A study on some aspects of the pathogenicity, diagnosis and control of gastrointestinal nematodes in deer : a thesis presented in partial fulfilment of the requirements for the degree of Doctor of Philosophy in Animal Science at Massey University, Palmerston North, New Zealand
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The most important parasites in farmed red deer are Dictyocaulus eckerti and gastrointestinal nematodes (GIN). The overall aim of these studies was to develop an understanding about GIN parasites in red deer, including their pathogenicity, diagnosis, control and the risk of cross-infection with cattle/sheep. To understand the pathogenicity of GIN, young deer were trickle infected with a mixed culture of deerorigin infective larvae (L3). The infection comprised 40% Ostertagia-type and 53% Oesophagostomum spp. L3. As a result of the high proportion of Oesophagostomum spp. L3, the animals were clinically affected with large intestinal lesions and it was not possible to investigate the effect of Ostertagia-type parasites. Oesophagostomum sikae was recognised in New Zealand for the first time in this study. A national survey of the prevalence of different GIN in deer utilised PCR-based methodology. From each of 59 deer farms around New Zealand faeces from an average of 19 deer/farm were cultured and 24 infective larvae were randomly selected and identified. The order of prevalence from high to low was Oesophagostomum. venulosum > Spiculopteragia asymmetrica > S. spiculoptera > Ostertagia leptospicularis. This illustrated the importance of abomasal nematodes in the subfamily Ostertaginae. A study was conducted to determine the ability of sheep GIN to establish in deer. The highest establishment rates were Haemonchus contortus (10.5%), Trichostrongylus axei (12.2%) and O. venulosum (5.8%). However, these were all lower than in sheep. The effectiveness of crossgrazing system between deer and sheep (DS) or cattle (DC) compared to deer grazing alone (DD) was undertaken as a replicated study at two locations over two years. The key outcomes were that DC needed fewer anthelmintic treatments and still had higher live-weight than other groups. The DD group received more treatments and still had highest nematode counts for Ostertagia-type nematodes and Dictyocaulus. The DS group received a similar number of treatments to DD and had the highest burdens of T. axei. Cross-grazing offers advantages which varied between DC and DS with regards the level of control of GIN, however, both were effective in controlling lungworm infection. Deer in all groups still required anthelmintic treatment to maintain growth rates.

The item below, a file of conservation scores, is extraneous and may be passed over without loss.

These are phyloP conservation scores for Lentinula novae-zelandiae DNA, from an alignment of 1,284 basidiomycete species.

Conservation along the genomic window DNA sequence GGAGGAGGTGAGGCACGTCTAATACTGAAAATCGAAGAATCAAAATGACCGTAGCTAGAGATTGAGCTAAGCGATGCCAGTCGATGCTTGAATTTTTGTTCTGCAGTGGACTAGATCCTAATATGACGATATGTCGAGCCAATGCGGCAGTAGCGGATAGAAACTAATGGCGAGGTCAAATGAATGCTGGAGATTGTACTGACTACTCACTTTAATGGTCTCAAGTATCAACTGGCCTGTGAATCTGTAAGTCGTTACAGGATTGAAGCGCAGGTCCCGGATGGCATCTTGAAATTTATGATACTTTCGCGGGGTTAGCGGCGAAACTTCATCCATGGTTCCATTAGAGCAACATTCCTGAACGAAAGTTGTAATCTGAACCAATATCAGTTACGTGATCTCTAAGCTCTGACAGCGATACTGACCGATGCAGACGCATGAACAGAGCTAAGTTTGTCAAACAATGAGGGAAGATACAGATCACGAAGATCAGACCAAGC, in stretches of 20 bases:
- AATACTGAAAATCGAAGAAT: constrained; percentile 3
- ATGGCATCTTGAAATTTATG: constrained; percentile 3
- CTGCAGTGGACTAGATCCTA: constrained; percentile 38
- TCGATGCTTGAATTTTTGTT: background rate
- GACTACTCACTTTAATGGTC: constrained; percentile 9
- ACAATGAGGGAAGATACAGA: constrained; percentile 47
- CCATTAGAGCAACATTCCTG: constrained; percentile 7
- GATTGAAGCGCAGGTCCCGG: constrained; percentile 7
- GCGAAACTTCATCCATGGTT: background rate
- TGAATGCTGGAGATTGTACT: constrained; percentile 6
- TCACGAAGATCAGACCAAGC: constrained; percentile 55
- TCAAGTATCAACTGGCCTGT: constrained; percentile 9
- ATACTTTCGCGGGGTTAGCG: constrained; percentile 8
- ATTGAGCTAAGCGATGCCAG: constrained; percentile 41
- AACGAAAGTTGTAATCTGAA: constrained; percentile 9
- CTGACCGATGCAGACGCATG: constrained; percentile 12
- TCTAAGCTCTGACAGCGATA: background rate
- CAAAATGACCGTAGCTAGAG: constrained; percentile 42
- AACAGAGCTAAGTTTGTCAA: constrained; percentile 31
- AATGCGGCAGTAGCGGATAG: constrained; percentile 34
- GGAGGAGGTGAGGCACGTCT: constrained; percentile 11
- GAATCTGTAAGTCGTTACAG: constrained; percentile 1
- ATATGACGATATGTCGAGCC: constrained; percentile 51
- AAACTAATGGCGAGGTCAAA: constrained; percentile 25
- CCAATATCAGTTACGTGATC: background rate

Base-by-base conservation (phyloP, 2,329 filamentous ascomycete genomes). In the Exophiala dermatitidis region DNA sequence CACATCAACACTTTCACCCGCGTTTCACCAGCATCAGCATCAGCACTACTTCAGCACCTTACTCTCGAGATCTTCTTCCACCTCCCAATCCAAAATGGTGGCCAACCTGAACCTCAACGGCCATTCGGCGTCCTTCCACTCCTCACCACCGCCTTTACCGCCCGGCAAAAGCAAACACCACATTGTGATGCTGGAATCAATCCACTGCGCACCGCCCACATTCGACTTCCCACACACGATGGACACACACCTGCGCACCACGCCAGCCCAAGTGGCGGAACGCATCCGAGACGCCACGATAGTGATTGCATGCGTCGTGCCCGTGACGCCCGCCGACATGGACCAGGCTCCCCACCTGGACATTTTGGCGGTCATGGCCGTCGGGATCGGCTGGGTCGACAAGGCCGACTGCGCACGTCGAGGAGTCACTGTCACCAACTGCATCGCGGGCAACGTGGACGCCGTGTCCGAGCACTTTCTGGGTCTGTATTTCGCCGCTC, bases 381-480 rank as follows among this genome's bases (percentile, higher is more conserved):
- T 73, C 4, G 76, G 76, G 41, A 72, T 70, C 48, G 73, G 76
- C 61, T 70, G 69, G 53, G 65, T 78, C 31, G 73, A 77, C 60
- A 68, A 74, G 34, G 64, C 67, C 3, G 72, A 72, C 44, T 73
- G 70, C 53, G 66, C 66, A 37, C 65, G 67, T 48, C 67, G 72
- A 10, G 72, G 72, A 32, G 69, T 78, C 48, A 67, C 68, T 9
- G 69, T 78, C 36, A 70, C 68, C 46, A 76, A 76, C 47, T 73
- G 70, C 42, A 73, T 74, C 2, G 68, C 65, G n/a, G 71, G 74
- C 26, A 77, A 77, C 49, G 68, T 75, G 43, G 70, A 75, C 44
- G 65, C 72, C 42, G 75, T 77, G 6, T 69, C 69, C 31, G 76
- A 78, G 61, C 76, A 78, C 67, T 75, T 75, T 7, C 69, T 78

Red deer, Parasites, Gastrointestinal nematodes, New Zealand, Research Subject Categories::FORESTRY, AGRICULTURAL SCIENCES and LANDSCAPE PLANNING::Animal production::Animal nutrition and management